How to develop a Data Science platform upon Kubernetes

12th April 2019

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Kubernetes is an open-source system for automating deployment, scaling, and management of containerised applications. It is rapidly becoming the defacto standard as a platform for Data science application.

Any Data Science application should be simple, affordable, scalable and available

Simple: The platform needs to be relatively simple to maintain and deploy. It should also be simple to use: Single-sign-on, simple dashboards, etc.

Affordable: Taking advantage of things like spot pricing to get cheaper, opportunistic compute. Also, auto-scaling should bring the cluster size down when not in use.

Scalable: Able to scale up to support very large data and long-running, highly parallel computing tasks.

Available: Furthermore, run everything in Kubernetes to give the best possible chance of being able to run the platform anywhere.

Kubernetes can run Google Cloud, AWS, Azure, on-premises and even on one’s own laptop.

These tools fall into three main categories: code, compute and storage.


Data science is often conducted in interactive coding and visualization environments such as Jupyter Notebooks, RStudio. These environments provide support for writing code in R or Python for querying, transforming and visualizing information. Limitations (CPU, memory, disk space, etc) may rise fairly quickly when dealing with larger datasets.


There are a few types of cloud storage available.

Object Stores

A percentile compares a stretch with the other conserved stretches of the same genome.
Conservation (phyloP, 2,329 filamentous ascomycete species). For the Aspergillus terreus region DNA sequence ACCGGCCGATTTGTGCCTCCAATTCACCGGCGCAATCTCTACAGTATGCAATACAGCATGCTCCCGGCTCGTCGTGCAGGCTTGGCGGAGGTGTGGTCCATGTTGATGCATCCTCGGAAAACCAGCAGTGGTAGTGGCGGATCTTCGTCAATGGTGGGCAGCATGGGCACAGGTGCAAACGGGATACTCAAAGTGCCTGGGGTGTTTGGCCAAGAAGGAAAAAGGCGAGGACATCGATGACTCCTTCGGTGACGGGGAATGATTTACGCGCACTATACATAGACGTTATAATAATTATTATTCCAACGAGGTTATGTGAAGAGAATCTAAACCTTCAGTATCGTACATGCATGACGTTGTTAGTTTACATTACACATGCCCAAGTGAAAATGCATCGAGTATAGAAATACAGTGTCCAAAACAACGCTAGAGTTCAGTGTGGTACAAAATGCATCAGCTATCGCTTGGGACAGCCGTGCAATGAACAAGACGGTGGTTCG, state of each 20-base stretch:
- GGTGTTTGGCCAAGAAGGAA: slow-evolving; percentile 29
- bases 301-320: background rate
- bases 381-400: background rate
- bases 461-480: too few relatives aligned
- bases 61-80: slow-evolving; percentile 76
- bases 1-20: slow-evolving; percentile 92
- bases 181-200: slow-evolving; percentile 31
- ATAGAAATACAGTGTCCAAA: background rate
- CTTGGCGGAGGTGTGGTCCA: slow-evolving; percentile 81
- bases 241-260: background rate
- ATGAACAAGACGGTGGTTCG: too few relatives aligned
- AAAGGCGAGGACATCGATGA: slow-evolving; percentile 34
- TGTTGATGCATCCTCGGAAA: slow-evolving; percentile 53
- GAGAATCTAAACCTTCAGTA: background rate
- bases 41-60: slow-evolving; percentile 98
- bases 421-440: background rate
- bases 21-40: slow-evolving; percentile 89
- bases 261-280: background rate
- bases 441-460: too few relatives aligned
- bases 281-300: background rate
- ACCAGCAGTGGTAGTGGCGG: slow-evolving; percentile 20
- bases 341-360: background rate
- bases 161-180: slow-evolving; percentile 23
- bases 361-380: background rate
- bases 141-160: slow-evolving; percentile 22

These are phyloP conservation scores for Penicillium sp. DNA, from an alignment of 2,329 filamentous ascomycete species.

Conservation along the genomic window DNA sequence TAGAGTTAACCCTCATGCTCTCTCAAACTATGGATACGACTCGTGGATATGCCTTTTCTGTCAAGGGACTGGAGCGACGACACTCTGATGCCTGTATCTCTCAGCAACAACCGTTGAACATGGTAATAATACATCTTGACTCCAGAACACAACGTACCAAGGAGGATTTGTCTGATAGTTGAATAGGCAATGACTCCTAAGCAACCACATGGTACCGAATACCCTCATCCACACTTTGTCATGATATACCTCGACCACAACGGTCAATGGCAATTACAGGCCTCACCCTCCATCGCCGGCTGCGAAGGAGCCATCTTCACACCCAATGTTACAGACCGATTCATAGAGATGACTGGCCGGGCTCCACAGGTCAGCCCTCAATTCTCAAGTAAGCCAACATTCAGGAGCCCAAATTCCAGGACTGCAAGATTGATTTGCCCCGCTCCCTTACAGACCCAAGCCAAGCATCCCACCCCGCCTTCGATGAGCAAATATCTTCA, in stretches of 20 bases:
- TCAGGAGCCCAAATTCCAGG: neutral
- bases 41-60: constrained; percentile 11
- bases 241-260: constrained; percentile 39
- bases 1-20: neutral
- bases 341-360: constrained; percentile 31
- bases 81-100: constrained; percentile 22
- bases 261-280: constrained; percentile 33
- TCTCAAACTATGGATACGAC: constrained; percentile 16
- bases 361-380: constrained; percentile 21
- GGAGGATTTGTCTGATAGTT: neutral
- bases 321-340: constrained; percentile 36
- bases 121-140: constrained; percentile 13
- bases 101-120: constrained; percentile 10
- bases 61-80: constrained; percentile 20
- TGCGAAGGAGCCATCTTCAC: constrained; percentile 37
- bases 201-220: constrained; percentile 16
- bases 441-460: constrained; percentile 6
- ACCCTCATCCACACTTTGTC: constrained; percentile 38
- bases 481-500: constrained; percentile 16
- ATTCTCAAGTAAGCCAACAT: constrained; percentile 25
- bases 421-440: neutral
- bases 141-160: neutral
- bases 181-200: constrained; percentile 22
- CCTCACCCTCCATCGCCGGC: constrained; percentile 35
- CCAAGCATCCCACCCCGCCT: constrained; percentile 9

We can store large amounts of data in object stores like AWS S3 or Google Cloud Storage. However, using caching parts of the data in memory, can get achieve good query performance over large data sets.


AWS’s Elastic Filesystem is a networked operating system that is effectively unlimited in storage, supports massive throughput speeds. This is costly compared to S3 and EBS, but allows portable and persistent home/shared directories between the various coding environment.


Kubernetes obviously supports running arbitrary compute off-the-shelf. The industry standard for processing large sets of data through a programmatic interface is Spark. While Spark 2.3 supports native Kubernetes, it has yet to add language support for R or Python.

Using Pachyderm as general storage and compute solution for end-to-end data & code traceability. Also, for TensorFlow training, we’re looking at Kubeflow. This allows simple provisioning of TensorFlow clusters within Kubernetes.

Read also: Supervised Learning V/S Unsupervised Learning using ML

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Manish Prasad

An experienced data scientist with a passion to work on new challenges

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